Also very interesting, is the ordering of the next two movies set for release between Infinity War and Avengers 4. Captain Marvel, as stated, causes all sorts of challenges for the timeline, and Ant-Man and the Wasp, based on the most recent trailers, looks to heavily re-establish the existence of the Quantum Realm, the impossibly shrunken plane of existence operating outside of space and time that the movie’s titular heroes have access to. With Ant-Man and the Wasp occurring shortly before (and possibly during) Infinity War, there’s a very good chance the Realm will end up a central MacGuffin in Avengers 4, allowing the good guys to travel back to before their loss to Thanos, and attempt a win before the war ever started. Funny how Ant-Man didn’t turn up in Infinity War isn’t it? This is all setting him up to be a much bigger deal in Avengers 4.

None of this timing feels like a coincidence. The MCU is getting bloated, and needs a reset. Thanos had the power to provide that reset, by delivering an impact far in excess of anything the MCU has seen before. And he’s thoroughly delivered it. He’s won. He’s beaten the Avengers, and left them with no simple way back. All those early questions of ‘Who’s going to die in Infinity War?’ came from the wrong angle entirely. Those trying to pick out the one or two heroes who might not make it underestimated Infinity War’s purpose and necessary intent. The answer to that question was always going to be “A whole lot of people, because they have to”.

With the roster now stripped back to the 2012 starting line-up, absent shrinking people aside, any retaliation will require drastic means. Perhaps Ant-Man - with his scope for Quantum Realm time-travel, and frequent appearances in Avengers 4 set photos - will be the one to kick-start an era-hopping story to reset what went wrong. Maybe Captain Marvel’s first run-in with Thanos’ machinations will be a pivotal date in the whole process. Doctor Strange’s willingness to give up the Time Stone, after a vision of every timeline, strongly implies knowledge of much bigger, more complex, long-term game required to win.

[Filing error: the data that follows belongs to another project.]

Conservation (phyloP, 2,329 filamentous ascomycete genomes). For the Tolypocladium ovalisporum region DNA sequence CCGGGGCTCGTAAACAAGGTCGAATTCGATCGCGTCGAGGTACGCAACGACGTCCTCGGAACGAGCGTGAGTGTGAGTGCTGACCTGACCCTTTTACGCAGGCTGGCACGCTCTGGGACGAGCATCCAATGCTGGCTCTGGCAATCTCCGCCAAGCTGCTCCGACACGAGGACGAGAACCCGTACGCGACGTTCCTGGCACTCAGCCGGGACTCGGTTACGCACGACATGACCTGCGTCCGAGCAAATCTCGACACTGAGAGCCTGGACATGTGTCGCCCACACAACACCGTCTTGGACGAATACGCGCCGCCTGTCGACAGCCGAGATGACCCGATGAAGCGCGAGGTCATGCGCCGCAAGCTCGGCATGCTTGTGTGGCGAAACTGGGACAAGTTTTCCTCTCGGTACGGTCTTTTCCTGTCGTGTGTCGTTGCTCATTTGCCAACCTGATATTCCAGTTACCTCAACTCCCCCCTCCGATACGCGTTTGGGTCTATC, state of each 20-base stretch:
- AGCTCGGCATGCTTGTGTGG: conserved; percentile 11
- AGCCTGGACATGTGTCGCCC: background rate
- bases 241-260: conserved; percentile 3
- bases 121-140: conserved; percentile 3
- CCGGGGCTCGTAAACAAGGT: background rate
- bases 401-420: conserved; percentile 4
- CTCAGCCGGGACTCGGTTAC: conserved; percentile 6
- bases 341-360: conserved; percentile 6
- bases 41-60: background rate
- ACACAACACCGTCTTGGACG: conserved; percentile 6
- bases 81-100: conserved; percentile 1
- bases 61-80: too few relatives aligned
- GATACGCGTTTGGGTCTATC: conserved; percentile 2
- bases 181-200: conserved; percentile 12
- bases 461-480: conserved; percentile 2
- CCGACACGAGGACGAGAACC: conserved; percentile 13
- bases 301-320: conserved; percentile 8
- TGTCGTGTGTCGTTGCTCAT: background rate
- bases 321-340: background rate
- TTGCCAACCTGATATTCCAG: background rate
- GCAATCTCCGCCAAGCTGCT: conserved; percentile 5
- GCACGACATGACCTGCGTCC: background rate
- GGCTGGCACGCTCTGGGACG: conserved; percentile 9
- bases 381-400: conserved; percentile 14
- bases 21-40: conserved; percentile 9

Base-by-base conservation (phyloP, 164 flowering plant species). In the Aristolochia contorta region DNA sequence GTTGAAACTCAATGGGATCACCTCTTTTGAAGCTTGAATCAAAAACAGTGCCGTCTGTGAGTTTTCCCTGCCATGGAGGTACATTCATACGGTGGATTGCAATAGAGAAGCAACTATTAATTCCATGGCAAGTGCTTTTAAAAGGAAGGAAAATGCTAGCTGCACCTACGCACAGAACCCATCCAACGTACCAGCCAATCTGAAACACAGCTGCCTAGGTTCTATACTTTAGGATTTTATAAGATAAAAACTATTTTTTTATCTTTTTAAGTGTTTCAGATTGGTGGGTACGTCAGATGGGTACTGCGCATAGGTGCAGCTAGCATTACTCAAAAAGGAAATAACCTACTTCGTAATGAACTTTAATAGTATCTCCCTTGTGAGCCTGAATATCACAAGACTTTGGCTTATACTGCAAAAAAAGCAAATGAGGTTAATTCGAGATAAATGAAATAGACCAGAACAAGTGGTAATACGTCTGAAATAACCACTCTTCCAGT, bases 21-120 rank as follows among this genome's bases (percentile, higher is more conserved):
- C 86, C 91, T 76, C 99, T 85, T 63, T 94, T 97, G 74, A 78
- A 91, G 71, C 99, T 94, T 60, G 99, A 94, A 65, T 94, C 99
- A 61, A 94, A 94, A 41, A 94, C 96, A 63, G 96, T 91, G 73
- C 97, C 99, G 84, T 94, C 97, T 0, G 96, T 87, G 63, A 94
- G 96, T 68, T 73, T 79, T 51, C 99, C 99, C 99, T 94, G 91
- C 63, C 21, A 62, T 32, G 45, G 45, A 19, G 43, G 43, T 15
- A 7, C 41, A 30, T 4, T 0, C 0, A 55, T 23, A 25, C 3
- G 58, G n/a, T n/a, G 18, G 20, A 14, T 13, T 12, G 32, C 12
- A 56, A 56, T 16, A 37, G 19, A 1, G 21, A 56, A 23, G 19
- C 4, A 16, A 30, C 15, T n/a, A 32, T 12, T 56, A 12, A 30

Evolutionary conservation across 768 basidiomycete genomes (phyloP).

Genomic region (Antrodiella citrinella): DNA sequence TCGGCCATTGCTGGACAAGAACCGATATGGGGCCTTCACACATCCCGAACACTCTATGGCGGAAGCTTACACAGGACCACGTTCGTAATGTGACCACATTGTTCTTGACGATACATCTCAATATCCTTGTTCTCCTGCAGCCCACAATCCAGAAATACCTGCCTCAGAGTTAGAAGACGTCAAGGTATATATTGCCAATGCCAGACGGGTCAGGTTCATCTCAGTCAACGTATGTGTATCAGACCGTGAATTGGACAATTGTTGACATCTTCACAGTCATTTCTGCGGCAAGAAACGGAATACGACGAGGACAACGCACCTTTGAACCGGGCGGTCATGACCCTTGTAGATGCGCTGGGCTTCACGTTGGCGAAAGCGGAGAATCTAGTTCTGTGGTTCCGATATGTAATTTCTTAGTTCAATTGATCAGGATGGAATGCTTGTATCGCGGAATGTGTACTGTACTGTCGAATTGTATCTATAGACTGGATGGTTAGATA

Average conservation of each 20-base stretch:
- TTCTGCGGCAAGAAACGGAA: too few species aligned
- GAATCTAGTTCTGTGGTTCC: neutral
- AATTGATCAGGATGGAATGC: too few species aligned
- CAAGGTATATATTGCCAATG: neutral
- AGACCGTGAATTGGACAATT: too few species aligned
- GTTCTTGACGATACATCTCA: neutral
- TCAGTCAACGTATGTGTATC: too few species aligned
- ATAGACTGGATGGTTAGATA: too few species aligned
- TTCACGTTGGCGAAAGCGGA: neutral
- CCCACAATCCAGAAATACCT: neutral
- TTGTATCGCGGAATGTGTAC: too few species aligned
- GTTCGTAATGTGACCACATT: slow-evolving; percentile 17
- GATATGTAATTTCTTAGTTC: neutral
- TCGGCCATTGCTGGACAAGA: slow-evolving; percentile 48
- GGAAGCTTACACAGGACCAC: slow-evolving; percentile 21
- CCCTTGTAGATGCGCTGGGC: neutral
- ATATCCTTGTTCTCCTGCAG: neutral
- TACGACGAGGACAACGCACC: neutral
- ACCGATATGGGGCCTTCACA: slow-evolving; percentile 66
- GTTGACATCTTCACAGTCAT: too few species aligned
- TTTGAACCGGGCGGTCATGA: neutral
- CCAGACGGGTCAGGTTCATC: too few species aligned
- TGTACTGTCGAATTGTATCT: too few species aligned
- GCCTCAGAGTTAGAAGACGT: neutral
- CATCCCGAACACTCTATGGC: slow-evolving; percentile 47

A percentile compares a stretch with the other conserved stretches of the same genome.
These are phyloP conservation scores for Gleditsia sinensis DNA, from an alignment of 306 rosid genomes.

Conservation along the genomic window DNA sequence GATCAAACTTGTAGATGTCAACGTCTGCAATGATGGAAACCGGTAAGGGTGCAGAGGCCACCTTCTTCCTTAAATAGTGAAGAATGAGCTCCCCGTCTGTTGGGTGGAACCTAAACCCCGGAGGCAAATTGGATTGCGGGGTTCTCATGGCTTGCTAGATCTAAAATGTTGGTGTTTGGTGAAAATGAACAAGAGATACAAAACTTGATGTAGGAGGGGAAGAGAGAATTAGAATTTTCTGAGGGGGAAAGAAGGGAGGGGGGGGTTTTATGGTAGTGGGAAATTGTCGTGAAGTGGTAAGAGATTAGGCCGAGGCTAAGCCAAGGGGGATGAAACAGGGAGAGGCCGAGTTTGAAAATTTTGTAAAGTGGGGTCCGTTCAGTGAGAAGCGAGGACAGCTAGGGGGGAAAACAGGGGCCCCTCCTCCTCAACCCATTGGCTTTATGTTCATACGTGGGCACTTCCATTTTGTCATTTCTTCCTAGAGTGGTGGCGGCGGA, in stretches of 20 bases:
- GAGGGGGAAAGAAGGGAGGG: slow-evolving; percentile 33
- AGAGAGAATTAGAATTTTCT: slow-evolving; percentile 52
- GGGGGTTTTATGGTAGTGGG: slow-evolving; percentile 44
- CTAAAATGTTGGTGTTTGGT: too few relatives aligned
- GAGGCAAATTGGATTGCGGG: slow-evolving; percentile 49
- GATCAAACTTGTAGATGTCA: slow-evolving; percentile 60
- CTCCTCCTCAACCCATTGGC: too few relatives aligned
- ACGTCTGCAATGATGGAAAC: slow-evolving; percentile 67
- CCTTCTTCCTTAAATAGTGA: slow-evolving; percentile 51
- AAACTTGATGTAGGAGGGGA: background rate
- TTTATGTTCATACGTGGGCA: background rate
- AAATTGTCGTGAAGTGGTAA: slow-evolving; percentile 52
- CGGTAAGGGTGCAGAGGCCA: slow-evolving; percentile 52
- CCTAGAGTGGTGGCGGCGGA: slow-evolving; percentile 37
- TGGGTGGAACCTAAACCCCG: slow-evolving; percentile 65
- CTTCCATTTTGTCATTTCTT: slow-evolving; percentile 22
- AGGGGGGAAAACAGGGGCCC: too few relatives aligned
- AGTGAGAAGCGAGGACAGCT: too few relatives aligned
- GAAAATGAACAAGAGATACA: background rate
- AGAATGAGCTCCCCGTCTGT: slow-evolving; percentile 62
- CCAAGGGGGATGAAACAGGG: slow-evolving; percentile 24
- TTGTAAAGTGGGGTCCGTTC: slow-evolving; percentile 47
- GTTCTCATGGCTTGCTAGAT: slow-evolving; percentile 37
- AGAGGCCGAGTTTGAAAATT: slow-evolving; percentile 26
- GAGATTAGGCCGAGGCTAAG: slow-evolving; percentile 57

Soul man 

There’s also evidence that, with the Infinity Gauntlet now destroyed, the individual Infinity Stones themselves might become a tool for the Avengers. There’s strong speculation that the dreamlike world Thanos briefly finds himself in after triggering the cosmic half-apocalypse is the Soul World, a plane of existence from the comics which exists within the Soul Stone, and acts as a kind of purgatory for lost souls. That’s why young Gamora is there. She perhaps didn’t entirely die when hurled off that cliff, but was instead transferred into the stone after being sacrificed to it.

The Soul World’s traditional affiliation with Adam Warlock – now implied to be heading into the MCU by the post-credits scene in Guardians of the Galaxy Vol 2 – makes this likelihood all the more probable, though it’s debatable whether it will act as a means of restoring some of the universe’s lost life in Avengers 4 (assuming all the deleted lives even ended up inside it, alongside the dead Guardian), or whether it will be held back as a means of simply resurrecting Gamora in the next standalone Guardians film. Whatever the stoney details though, I think we’re broadly looking at a journey through the past to fix the future, to assemble a ‘new’ team of Avengers, by recruiting previous, still-alive versions of them (or at least copies of the surviving core team, alongside Captain Marvel) from earlier in the timeline.

Taking in a final, whistle-stop tour-cum-recap of the entire MCU saga, we’ll get a nostalgic send-off to the story so far, before all the timey-wimey tinkering results in the full, in-universe reboot of the MCU by way of a whole new timeline. Some heroes will remain, some won’t, and the MCU will start afresh, with new room to grow. And with the scope to remove both Thanos and the Infinity Stones themselves from existence, this new MCU 2.0 could move forward with fresh narrative concerns for the next decade, entirely free from the previous world’s past. Also, X-Men, Fantastic Four, and Deadpool. It’s totally going to let them into the party. 

It's what the MCU needs as a franchise, it's what the story needs in terms of drama, and as the tale of a reality saved from a timeline cancelled out of existence, it would make for a very secret war indeed. And that, I believe, is why Marvel is keeping the final title of Avengers 4 very secret indeed.